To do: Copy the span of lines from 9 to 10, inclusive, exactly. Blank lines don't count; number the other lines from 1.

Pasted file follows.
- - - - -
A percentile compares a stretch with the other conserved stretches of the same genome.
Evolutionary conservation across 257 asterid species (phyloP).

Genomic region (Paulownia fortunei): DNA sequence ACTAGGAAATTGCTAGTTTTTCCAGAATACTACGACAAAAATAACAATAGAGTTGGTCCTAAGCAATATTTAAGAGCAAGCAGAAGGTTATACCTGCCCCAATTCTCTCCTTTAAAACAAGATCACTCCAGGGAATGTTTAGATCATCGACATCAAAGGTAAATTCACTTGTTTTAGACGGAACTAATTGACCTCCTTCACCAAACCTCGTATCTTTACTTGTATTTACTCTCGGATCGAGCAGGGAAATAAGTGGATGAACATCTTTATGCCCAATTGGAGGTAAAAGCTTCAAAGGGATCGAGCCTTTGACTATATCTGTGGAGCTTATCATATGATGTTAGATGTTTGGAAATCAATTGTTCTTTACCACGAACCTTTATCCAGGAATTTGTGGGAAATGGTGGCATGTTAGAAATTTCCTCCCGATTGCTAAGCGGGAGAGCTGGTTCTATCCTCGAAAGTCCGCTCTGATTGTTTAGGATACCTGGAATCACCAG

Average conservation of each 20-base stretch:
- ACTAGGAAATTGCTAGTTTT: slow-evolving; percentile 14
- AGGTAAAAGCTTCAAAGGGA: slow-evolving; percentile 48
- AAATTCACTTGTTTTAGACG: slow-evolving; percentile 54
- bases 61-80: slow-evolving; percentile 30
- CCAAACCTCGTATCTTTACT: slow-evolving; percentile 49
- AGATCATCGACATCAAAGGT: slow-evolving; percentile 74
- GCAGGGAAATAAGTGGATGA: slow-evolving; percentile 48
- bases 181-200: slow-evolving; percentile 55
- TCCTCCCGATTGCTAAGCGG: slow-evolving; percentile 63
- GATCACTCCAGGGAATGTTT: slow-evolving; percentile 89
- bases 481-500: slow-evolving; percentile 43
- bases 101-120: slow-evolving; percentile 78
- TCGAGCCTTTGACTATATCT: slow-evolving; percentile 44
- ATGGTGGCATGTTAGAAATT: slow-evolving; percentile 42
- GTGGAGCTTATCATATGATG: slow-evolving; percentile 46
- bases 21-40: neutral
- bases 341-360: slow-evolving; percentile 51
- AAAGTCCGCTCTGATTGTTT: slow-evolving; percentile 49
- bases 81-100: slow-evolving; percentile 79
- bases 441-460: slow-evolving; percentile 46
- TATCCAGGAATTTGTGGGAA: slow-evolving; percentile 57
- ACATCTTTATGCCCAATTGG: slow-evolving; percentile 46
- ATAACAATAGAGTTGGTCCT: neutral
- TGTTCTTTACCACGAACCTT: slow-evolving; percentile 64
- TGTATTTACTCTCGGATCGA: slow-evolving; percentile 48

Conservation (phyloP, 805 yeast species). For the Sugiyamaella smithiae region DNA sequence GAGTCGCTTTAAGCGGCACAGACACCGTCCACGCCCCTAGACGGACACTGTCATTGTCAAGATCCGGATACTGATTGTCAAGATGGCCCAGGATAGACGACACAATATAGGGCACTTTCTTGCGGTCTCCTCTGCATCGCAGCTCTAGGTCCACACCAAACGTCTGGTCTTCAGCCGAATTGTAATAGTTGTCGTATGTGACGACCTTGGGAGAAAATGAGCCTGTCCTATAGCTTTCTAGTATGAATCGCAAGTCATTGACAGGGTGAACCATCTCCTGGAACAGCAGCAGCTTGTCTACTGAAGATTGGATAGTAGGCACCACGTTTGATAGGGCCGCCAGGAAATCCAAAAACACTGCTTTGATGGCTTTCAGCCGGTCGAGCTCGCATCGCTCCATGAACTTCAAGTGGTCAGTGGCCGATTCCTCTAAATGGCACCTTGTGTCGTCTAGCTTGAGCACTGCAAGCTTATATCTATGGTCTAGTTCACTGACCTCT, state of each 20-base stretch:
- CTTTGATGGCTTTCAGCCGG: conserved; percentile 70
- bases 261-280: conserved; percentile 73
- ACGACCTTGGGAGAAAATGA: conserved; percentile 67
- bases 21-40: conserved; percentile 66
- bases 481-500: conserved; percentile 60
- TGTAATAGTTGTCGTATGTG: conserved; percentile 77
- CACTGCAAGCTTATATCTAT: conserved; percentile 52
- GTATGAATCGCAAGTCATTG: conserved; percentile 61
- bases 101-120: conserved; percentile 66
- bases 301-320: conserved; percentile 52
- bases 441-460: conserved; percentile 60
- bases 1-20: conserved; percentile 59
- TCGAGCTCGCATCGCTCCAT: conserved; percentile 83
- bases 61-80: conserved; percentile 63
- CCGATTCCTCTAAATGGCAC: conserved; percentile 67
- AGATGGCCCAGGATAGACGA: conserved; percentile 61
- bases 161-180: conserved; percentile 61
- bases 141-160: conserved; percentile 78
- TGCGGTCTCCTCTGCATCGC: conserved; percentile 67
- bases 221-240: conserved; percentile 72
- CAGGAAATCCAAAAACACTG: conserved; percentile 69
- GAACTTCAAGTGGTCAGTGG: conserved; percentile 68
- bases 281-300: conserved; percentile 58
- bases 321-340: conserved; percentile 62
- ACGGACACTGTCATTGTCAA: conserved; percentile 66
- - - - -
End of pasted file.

- CCAAACCTCGTATCTTTACT: slow-evolving; percentile 49
- AGATCATCGACATCAAAGGT: slow-evolving; percentile 74